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Council agrees action to bring derelict buildings in Wisbech High Street back into use




Its dilapidated frontage is a blot on Wisbech High Street. But its rear reveals the true extent of its disrepair, with no roof and crumbling bricks which could legally fall on taxpayers to keep safe if left to continue to rot.

11-12 High Street is set to get a new lease of life after Fenland Council agreed to use its powers. (4506487)
11-12 High Street is set to get a new lease of life after Fenland Council agreed to use its powers. (4506487)

Now Fenland District Council and a local developer have moved to acquire and redevelop the site of 11-12 High Street from its London-based private owner to regenerate the decaying site once and for all.

Subject to contract, a deal has been agreed for the council to purchase the buildings from the owner, who bought the site 23 years ago. The buildings would then be transferred to the developer to redevelop them into new shops and flats using lottery grant funding awarded to the council to revive the heart of the town centre.

11-12 High Street is set to get a new lease of life after Fenland Council agreed to use its powers. (4506489)
11-12 High Street is set to get a new lease of life after Fenland Council agreed to use its powers. (4506489)

Councillors have also agreed to use a Compulsory Purchase Order (CPO) to acquire the Grade II-listed buildings as a back-up should the acquisition deal fall through.

Cabinet meetings held earlier this month warned that action to resolve the matter needed to be taken quickly otherwise the lottery funding could be in jeopardy.

A significant part of the £1.9 million awarded to the Wisbech High Street Project from the Heritage Lottery Fund has been allocated to 11-12 High Street, but unless the work is completed by January 2021, the funding could be lost.

Members were also warned that if no action was taken and the buildings deteriorated further, it is likely the council would have to step in to keep the property safe, as required under the Building Act 1984, at the taxpayers’ expense.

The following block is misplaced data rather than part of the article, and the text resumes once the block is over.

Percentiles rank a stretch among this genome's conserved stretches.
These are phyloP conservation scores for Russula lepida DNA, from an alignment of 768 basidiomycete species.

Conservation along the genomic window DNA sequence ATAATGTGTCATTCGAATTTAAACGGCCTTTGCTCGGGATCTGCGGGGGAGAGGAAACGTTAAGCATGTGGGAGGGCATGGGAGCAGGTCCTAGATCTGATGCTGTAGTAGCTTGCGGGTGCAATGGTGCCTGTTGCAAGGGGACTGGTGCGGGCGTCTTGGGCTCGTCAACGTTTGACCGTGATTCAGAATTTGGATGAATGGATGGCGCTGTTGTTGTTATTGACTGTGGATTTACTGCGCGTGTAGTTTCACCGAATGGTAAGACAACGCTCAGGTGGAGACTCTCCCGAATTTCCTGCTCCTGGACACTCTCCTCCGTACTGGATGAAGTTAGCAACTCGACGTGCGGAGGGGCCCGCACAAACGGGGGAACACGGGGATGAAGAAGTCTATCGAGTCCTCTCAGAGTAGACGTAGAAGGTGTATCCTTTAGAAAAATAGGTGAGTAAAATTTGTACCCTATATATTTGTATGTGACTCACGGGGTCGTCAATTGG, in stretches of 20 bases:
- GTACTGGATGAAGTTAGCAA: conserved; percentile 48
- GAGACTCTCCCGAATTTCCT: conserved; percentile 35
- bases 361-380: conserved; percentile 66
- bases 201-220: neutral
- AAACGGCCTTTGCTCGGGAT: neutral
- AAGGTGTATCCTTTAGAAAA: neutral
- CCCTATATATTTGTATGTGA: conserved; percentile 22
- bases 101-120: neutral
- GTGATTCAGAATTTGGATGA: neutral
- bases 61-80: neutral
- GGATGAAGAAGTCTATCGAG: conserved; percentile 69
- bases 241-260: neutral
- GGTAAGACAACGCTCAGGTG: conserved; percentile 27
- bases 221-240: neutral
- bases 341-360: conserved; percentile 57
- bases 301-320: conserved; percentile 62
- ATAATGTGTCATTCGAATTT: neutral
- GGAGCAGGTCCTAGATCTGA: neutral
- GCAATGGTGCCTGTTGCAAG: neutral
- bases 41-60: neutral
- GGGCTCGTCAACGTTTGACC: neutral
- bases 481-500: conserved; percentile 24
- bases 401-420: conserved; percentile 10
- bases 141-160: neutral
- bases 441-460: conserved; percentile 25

Councillor David Oliver, the council’s Cabinet member responsible for heritage, said: “The regeneration of 11-12 High Street is one of the most complex and challenging matters the council has had to consider in many years.

“The owner was unable to fund urgent repairs in the past when the council had no choice but to intervene, and sadly the owner has also been unable to bring the site forward with the lottery funding. The only option is to acquire the site so as not to risk funding options, and to prevent it falling into further disrepair.”

“This is a once in a generation opportunity,” he added. “Bringing these derelict properties back into use will make a significant contribution to the regeneration of the whole of Wisbech High Street, providing fit for purpose shops and modern town centre flats which will encourage people to use and enjoy the town centre.”

The news comes amid ongoing and exciting developments on the High Street, with the council progressing its plans for an ambitious community space at No 24 (The Gap) and work on Nos 13-17 being developed in partnership with its private owners.



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